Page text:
We’ve officially moved into the new place now, and while today’s comic depicts an entirely fictional occurrence, we’re seeing a lot more sky-life through the windows these days. The way the previous apartment was situated, we tended to see the wall of the house next door, a few neighborhood cats, and an occasional squirrel (whom we named “Winslow”), but now we can survey all sorts of planes, trains and automobiles, as well as quite a bit of bird activity (mostly seagulls at the moment).
It’s somewhat surprising to me that Seattle doesn’t have more bat activity. There’s plenty of trees, bridges, and house eaves around, but nary a bat in sight! Of course, Seattle doesn’t have that many night bugs either. Oh, sure there’s moths and mosquitoes and such, but they don’t seem to be significant enough for folks to dedicate much time to their eradication. It’s a little bit of a mystery to me as to why there aren’t more bugs… mosquitoes especially. There’s plenty of water and puddles around in spring time (although not so much lately), and the winter temperatures are very mild. Is it too warm, perhaps? Do all the mosquito larvae get eaten in the water by fish? Locals and long-term residents assure us it’s just the way the Pacific Northwest is, and that it’s not a recent phenomenon. Perhaps it’s all the caffeine in the water from the coffee culture here, functioning as a mild insecticide (but probably not).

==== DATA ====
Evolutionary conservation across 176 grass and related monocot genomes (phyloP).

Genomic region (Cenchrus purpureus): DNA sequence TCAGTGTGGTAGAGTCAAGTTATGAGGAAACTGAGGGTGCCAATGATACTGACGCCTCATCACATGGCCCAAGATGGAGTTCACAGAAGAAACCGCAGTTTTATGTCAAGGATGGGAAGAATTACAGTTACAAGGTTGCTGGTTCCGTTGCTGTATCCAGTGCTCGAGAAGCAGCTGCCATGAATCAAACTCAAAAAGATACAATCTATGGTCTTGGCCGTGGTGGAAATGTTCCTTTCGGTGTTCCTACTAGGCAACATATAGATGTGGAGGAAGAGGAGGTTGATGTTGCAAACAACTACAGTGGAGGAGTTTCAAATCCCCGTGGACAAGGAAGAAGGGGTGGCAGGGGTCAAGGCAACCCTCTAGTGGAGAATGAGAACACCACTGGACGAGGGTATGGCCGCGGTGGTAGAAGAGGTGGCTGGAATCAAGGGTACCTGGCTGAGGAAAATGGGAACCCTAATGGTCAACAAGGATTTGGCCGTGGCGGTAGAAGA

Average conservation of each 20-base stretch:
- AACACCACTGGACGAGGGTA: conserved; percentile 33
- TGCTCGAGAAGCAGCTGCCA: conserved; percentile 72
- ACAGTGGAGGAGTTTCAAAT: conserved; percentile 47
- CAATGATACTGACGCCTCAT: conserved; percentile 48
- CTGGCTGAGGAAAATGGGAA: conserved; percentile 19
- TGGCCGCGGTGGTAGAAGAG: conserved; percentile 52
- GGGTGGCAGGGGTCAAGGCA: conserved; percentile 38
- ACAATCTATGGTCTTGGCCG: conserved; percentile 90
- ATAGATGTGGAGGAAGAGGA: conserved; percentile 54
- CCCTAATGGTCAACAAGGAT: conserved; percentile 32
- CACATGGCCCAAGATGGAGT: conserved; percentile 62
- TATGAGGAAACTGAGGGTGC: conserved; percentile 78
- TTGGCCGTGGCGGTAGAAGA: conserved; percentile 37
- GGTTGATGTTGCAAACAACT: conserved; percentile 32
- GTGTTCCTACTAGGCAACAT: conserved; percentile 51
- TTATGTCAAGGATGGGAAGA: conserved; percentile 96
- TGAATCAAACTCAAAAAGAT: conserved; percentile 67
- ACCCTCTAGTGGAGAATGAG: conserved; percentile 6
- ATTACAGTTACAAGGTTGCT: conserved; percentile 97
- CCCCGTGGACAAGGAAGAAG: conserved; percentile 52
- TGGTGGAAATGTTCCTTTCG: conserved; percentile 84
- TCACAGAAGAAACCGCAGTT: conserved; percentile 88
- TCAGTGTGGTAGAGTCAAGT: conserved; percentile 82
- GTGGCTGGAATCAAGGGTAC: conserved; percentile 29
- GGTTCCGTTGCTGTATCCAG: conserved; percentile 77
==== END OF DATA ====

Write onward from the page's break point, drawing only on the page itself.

But, if I go on a bat-watching excursion, I’ll bet I’d find out there’s a lot more of them around than I think. We’re near some rail yard lights now that seem to attract some moths, so perhaps I can spot a few Myotis if I’m more attentive. Regardless, I probably won’t be leaving the deck door open at night, just so we don’t get any night visitors like bats, cat burglars, or Hopkinsville Goblins.